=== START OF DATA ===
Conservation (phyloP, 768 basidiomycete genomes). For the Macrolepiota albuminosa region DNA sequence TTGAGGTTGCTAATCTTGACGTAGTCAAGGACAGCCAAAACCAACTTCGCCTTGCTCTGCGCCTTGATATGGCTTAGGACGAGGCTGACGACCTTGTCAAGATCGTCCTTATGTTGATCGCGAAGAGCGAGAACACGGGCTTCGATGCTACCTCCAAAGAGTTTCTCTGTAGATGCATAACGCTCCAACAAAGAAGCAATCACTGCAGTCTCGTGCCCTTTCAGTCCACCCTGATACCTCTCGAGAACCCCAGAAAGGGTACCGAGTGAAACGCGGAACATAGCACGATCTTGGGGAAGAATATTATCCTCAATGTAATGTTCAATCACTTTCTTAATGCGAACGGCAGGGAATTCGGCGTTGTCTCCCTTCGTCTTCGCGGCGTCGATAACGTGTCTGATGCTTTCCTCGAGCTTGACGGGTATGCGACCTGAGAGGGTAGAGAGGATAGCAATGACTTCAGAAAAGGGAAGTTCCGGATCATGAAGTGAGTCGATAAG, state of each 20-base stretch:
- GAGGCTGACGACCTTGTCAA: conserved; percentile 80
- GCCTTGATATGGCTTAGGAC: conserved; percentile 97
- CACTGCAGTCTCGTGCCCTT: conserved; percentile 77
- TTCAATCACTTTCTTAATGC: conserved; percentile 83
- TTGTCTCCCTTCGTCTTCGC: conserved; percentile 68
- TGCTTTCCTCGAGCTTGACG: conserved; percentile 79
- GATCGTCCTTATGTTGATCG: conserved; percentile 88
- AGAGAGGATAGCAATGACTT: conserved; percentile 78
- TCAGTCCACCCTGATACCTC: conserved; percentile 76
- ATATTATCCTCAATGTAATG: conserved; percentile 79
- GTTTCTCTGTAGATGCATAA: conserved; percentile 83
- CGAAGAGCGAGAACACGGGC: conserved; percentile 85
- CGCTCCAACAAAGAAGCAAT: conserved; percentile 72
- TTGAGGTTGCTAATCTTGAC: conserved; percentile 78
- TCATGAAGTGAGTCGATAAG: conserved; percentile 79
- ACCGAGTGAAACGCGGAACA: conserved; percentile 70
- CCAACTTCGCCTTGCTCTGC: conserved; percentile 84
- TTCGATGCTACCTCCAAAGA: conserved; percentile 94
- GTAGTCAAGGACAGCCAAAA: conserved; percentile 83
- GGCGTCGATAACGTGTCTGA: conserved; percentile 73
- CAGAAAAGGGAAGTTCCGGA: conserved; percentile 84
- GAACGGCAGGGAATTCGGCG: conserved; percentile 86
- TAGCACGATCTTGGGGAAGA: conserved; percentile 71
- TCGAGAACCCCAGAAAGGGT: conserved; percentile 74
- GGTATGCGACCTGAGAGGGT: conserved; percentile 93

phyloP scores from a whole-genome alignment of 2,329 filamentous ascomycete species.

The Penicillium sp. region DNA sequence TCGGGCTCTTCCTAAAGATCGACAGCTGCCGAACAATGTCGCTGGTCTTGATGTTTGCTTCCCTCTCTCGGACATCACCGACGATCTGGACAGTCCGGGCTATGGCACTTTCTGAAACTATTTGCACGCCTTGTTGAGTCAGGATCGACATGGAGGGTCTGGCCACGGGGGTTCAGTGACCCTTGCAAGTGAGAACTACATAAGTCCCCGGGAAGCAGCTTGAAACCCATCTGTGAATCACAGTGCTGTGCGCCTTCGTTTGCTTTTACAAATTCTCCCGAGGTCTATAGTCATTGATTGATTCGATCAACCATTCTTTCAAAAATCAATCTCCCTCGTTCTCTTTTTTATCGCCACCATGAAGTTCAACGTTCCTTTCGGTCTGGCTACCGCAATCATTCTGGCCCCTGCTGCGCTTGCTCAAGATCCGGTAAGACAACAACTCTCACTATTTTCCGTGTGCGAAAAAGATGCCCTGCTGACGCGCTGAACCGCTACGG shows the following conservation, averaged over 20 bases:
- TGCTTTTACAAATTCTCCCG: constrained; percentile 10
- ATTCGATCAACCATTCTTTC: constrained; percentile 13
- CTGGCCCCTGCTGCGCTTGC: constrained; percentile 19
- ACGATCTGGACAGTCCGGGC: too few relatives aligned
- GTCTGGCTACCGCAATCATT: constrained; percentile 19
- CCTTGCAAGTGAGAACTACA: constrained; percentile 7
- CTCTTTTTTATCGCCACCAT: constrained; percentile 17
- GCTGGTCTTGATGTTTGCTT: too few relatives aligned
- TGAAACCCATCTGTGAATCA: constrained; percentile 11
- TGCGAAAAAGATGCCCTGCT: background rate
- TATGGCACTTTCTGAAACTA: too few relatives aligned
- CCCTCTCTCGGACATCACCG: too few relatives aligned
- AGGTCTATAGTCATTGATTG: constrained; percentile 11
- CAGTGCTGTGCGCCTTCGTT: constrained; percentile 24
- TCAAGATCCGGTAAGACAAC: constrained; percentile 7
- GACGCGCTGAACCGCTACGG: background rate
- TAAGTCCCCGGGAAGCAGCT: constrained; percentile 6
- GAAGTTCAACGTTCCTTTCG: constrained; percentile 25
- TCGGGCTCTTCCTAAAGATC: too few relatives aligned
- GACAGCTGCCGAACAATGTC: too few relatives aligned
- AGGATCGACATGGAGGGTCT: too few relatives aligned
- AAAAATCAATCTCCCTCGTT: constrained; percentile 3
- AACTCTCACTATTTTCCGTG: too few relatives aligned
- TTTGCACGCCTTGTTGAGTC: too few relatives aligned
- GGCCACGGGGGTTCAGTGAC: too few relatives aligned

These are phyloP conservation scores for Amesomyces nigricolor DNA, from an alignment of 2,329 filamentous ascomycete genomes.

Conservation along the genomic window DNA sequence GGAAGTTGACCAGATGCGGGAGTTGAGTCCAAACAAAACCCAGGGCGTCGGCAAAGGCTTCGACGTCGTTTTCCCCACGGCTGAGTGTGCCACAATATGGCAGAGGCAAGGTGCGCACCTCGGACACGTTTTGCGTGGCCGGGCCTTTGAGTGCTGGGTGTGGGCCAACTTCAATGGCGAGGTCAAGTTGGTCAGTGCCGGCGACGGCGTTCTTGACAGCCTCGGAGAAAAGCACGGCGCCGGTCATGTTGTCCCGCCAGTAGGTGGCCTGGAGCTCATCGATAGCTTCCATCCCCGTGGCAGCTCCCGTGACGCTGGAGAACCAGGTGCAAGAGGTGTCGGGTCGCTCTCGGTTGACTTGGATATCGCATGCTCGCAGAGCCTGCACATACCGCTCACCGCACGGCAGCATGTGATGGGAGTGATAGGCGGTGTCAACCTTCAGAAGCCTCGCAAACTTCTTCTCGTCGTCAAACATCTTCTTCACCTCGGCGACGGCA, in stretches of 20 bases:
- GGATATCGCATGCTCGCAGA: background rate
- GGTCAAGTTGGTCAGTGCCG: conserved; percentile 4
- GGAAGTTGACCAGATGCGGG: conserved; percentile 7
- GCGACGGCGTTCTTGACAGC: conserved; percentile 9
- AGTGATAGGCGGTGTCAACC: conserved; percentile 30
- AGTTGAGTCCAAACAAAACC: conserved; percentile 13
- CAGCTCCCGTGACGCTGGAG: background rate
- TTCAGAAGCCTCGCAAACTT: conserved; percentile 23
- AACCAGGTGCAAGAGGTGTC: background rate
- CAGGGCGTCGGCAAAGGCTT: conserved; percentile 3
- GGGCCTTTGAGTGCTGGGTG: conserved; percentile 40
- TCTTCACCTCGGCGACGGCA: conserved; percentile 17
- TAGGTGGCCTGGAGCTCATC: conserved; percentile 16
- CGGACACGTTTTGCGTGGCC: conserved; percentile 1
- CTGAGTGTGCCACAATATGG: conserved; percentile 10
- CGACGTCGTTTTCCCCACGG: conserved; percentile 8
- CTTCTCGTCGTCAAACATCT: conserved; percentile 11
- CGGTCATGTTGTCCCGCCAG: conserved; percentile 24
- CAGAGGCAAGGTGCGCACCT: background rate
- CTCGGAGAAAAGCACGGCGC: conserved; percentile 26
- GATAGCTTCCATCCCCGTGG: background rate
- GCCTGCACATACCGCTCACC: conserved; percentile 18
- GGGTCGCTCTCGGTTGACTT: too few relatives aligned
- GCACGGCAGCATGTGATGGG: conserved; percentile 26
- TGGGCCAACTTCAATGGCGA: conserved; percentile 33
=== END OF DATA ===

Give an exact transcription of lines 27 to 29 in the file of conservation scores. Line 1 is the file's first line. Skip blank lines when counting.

phyloP scores from a whole-genome alignment of 2,329 filamentous ascomycete species.

The Penicillium sp. region DNA sequence TCGGGCTCTTCCTAAAGATCGACAGCTGCCGAACAATGTCGCTGGTCTTGATGTTTGCTTCCCTCTCTCGGACATCACCGACGATCTGGACAGTCCGGGCTATGGCACTTTCTGAAACTATTTGCACGCCTTGTTGAGTCAGGATCGACATGGAGGGTCTGGCCACGGGGGTTCAGTGACCCTTGCAAGTGAGAACTACATAAGTCCCCGGGAAGCAGCTTGAAACCCATCTGTGAATCACAGTGCTGTGCGCCTTCGTTTGCTTTTACAAATTCTCCCGAGGTCTATAGTCATTGATTGATTCGATCAACCATTCTTTCAAAAATCAATCTCCCTCGTTCTCTTTTTTATCGCCACCATGAAGTTCAACGTTCCTTTCGGTCTGGCTACCGCAATCATTCTGGCCCCTGCTGCGCTTGCTCAAGATCCGGTAAGACAACAACTCTCACTATTTTCCGTGTGCGAAAAAGATGCCCTGCTGACGCGCTGAACCGCTACGG shows the following conservation, averaged over 20 bases:
- TGCTTTTACAAATTCTCCCG: constrained; percentile 10